California lawmakers denounce Wells Fargo at hearing, call for statewide banking reform

More than a month after regulators announced a sweeping settlement against Wells Fargo & Co. over its creation of unauthorized customer accounts, lawmakers went after the bank again Tuesday and called for reforms that could rein in abusive practices by banks.

The hearing, called by the Assembly’s Banking Committee, lacked the outrage federal lawmakers displayed at Capitol Hill hearings on the issue. But Assembly members attacked Wells Fargo for harming its customers by allowing thousands of employees to open as many as 2 million unauthorized accounts over the last five years.

“Wells Fargo did wrong,” said Assemblyman Travis Allen (R-Huntington Beach), the committee’s vice chairman, at the hearing in Calabasas City Hall. “Clearly there was a problem. Millions of accounts were created that never should have been created. How did this happen in the first place, and how did it go on for so long?”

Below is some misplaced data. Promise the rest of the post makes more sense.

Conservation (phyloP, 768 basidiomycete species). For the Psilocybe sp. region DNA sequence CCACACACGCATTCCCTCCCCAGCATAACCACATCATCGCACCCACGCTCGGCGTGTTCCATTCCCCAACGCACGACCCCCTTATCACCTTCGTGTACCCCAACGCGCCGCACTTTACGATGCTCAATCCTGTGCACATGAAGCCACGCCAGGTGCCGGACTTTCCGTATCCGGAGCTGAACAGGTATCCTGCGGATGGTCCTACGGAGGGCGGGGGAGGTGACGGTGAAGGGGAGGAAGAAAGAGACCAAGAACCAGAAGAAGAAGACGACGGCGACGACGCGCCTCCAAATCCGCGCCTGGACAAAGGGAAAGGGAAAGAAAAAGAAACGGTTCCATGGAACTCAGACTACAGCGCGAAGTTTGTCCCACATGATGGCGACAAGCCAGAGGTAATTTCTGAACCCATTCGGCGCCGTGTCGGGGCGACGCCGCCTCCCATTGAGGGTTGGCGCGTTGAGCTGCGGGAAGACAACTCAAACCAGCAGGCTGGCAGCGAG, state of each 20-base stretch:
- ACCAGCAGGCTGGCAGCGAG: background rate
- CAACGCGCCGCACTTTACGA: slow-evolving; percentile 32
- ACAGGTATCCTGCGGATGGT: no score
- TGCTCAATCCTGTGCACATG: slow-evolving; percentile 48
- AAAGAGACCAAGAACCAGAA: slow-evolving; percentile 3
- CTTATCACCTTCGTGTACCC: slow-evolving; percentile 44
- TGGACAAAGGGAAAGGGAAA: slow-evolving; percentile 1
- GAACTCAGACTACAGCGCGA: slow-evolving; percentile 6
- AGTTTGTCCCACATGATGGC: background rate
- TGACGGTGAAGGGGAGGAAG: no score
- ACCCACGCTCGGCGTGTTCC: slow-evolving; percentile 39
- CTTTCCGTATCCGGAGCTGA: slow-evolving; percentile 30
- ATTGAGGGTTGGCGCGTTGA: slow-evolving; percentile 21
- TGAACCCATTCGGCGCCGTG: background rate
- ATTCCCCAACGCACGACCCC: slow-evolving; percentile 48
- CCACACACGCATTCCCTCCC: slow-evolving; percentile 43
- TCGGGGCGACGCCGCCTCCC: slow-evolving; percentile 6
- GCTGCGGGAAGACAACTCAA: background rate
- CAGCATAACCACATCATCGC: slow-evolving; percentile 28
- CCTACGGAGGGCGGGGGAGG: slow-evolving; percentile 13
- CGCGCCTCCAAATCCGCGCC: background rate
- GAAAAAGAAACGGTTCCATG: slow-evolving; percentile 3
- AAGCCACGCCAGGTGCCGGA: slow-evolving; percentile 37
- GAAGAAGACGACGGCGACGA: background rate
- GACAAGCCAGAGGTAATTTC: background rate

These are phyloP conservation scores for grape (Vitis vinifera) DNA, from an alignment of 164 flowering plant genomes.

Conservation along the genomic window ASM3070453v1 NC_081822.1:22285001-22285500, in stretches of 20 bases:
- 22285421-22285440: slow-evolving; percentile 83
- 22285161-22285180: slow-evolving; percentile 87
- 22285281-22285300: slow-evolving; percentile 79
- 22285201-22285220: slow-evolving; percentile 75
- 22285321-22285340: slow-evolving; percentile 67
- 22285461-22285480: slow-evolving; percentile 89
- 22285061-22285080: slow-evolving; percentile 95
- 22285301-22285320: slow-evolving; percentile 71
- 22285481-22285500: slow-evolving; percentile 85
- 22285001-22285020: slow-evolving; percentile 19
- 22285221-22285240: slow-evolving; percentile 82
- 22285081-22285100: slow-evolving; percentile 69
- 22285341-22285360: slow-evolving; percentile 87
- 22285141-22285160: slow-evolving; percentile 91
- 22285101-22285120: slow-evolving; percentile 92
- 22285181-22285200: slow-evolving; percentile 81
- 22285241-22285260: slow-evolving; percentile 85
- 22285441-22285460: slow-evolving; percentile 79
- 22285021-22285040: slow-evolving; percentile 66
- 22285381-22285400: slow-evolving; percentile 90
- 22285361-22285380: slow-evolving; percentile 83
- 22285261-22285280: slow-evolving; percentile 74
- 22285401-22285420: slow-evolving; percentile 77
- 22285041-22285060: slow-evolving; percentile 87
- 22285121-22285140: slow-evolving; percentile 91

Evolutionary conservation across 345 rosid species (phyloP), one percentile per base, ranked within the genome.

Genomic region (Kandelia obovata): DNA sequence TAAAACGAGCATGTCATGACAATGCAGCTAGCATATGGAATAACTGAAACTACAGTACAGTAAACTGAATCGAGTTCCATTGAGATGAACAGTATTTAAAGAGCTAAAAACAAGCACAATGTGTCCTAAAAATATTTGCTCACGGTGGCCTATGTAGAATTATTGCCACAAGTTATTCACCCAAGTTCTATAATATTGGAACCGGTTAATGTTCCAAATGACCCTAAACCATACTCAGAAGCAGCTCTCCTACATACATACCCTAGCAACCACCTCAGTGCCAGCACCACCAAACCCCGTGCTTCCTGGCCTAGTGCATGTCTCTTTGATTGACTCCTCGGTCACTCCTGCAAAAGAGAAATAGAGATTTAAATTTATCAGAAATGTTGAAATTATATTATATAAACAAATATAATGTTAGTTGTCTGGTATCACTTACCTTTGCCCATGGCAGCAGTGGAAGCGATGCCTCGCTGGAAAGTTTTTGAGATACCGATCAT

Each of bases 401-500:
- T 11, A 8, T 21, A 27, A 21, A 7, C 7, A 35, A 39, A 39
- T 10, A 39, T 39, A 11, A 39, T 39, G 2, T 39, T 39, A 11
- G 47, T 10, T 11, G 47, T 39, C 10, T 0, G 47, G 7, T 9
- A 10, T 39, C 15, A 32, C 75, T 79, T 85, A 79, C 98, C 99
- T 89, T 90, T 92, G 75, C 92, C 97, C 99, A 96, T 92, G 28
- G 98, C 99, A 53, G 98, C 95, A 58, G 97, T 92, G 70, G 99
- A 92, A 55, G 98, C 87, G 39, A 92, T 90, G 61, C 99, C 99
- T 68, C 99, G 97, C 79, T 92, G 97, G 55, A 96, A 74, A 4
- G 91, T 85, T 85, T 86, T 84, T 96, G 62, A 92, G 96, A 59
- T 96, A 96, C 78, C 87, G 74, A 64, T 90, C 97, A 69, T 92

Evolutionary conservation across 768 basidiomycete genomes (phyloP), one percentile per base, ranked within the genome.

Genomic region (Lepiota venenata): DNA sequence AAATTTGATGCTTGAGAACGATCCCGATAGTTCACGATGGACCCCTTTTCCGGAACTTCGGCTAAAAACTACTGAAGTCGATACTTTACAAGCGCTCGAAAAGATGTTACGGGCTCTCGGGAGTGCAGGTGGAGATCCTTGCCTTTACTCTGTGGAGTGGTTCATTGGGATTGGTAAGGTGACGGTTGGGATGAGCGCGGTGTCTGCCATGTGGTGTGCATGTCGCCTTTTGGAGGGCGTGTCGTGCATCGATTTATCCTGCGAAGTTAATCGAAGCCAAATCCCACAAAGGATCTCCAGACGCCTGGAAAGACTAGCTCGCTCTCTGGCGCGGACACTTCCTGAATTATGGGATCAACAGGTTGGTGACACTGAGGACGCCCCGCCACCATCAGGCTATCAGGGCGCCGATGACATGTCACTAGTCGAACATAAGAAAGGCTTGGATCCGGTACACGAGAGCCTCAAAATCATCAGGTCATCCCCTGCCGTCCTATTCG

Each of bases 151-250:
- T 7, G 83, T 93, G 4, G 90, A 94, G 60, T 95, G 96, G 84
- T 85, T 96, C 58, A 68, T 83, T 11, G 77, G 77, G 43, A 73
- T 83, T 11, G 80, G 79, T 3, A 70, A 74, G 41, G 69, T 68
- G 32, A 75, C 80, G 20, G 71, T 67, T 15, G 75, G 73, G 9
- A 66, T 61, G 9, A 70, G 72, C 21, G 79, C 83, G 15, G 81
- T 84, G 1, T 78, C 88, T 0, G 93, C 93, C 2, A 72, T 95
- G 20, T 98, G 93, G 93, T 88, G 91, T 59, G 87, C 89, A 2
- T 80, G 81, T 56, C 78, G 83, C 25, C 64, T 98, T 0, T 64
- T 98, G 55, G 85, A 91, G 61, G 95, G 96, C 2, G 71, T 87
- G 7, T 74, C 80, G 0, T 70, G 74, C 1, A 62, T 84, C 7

Before the hearing even got underway, Matt Dababneh (D-Encino), the committee’s chairman, said he would consider state legislation that would prevent Wells Fargo and other institutions from using arbitration clauses to shield themselves from lawsuits over unauthorized accounts.

Read on.

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